File encryption done right

Getting Started


Make sure that you have the application installed. See installation for more.

Generate a new key pair

Follow the prompts to give the key a name, and encrypt it with the password you choose.

The name can be anything that helps you remember your key. A name, nickname, or email are good ideas. In the example Alice is generating a key for herself.

kestrel key generate -o keyring.txt

The result is a file that looks like this:

Name = alice
PublicKey = D7ZZstGYF6okKKEV2rwoUza/tK3iUa8IMY+l5tuirmzzkEog
PrivateKey = ZWdrMPEp09tKN3rAutCDQTshrNqoh0MLPnEERRCm5KFxvXcTo+s/Sf2ze0fKebVsQilImvLzfIHRcJuX8kGetyAQL1VchvzHR28vFhdKeq+NY2KT

This is an example key. Do not use this. Make sure to generate your own.

A [Key] has three properties: Name, PublicKey, PrivateKey.

Name is a nickname for a PublicKey. It's short so that you don't have to type the PublicKey each time. You'll use Name to refer to specific public keys, so each name should be something unique that reminds you of the person that owns that key. Remember that you are also a person with a PublicKey so you can encrypt files for yourself.

PublicKey is the public identifier for a key. Your friends will use this public key to send you files. You can post the PublicKey anywhere. Post it on social media, e-mail it to your friends, whatever works. Just make sure that they have a good copy of your public key.

PrivateKey must be kept secret. Never share it. To be able to decrypt files that are sent to you, you'll need to know the private key string and the password used to unlock it. If you lose your private key you will no longer be able to decrypt files. Keep a backup of the private key somewhere safe.

Encrypt a file using a key

Let's encrypt an example file. Alice is using a file called example.txt. You can use any file that you want. Grab a file from your computer and try it out.

Here Alice is encrypting a file to the key alice and from the key alice.

She is encrypting the file to herself. This is a great way to keep backups secure from online storage providers.

When encrypting a file, think of it like addressing a letter. The destination --to is a public key with a name. And the --from is the sender's key.

kestrel encrypt example.txt --to alice --from alice -o example.txt.ktl -k keyring.txt

This results in a file called example.txt.ktl that only Alice can read and decrypt.

Kestrel also supports pipes, so you could do something like this:

cat example.txt | kestrel enc -t alice -f alice > example.txt.ktl -k keyring.txt

Decrypt a file

To decrypt Alice uses

kestrel decrypt example.txt.ktl -t alice -o example.txt -k keyring.txt

The result is the decrypted example.txt that Alice can view. For the --to option, Alice chose her key, because she knows that the key was sent to her. Upon successful decryption, Alice she can see that the file was sent from the alice key.

To decrypt a file, you'll need to know the key that the file was sent to. If you only have one key pair, this will always be your only key. However, if you have multiple keys, like for work and school, when trying to decrypt the file you'll need to know if you should use the work key or the school key.

Adding a Public Key

Alice just met Bob and got Bob's public key from social media.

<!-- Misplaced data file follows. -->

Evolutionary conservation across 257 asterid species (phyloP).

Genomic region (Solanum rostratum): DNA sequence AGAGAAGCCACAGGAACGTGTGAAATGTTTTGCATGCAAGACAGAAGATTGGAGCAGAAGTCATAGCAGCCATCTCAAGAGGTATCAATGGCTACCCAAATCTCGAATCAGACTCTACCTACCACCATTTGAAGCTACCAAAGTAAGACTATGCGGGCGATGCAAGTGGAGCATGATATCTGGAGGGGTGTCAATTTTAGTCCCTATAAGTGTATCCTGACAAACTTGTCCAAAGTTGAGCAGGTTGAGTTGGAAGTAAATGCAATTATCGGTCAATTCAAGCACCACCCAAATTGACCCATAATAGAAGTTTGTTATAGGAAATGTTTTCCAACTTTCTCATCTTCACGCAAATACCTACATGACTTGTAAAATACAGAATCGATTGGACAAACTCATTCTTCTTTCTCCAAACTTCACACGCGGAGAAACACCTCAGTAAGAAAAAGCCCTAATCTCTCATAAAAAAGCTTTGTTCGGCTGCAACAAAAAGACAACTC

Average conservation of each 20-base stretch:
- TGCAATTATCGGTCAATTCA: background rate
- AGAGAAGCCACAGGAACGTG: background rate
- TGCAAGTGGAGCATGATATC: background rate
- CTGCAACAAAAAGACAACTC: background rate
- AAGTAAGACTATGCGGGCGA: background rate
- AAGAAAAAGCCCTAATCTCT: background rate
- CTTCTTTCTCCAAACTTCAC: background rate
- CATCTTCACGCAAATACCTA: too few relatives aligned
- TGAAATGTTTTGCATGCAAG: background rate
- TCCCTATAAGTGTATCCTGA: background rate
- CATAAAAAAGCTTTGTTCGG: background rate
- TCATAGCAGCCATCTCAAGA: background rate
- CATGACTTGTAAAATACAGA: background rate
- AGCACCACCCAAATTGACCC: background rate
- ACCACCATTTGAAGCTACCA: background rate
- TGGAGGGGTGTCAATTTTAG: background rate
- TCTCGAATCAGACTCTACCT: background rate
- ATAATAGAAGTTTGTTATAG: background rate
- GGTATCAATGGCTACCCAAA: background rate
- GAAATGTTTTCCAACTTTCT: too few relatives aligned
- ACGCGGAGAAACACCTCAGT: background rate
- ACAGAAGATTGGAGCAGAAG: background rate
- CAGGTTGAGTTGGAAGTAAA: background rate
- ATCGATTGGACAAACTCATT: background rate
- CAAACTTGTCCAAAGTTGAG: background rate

Bob's public key is


Alice can add Bob's key by modifying keyring.txt and adding another [Key] section.

Name = bob
PublicKey = g4Yms3Wq9stLOCzCAA7LgFnoDahpKZIzvnqZFO4DD2kmfYpf

Name can be anything that helps Alice identify Bob.

Now Alice can encrypt a file for Bob using his key.

kestrel encrypt example.txt --to bob --from alice -k keyring.txt -o example.txt.ktl

The result is a file example.txt.ktl that only Bob will be able to decrypt. Alice can then send this file to Bob through e-mail or some other means.

Default Keyring

Instead of having to use the -k option each time in order to specify the location of the list of keys, you can set a default keyring that will be used automatically.

To do this, set the environment variable KESTREL_KEYRING to the location of the key file that you would like to use.

Password Encryption

Instead of using Public Keys, you can also encrypt and decrypt files using passwords.

kestrel password encrypt example.txt -o example.txt.ktl
kestrel password decrypt example.txt.ktl -o example.txt

Key Management

Public and private keys are simple Base64 strings. Put your public key somewhere that your friends will have access to. Post it to social media, email it out, whatever works.

When you want to encrypt a file to a friend, just copy their public key and add it to your list of keys.

Private keys are always encrypted with your password. Make sure to choose a strong password. Although the private key is encrypted, it's still a good idea to keep it hidden.

As long as you have access to your private key and the password used to unlock it, you'll be able to access your data. However, if you lose access to the private key and/or password, you won't be able to decrypt any files sent to that key.

You can change the password of a private key

kestrel key change-pass <BASE64-PRIVATE-KEY>

You can view the public key for a private key

kestrel key extract-pub <BASE64-PUBLIC-KEY>

Usage Help

View all of the usage options

kestrel --help

Security Guarantees

If decryption of a file is successful, you know for certain that the file hasn't been tampered with and that it came from a specific known key.

See more in security information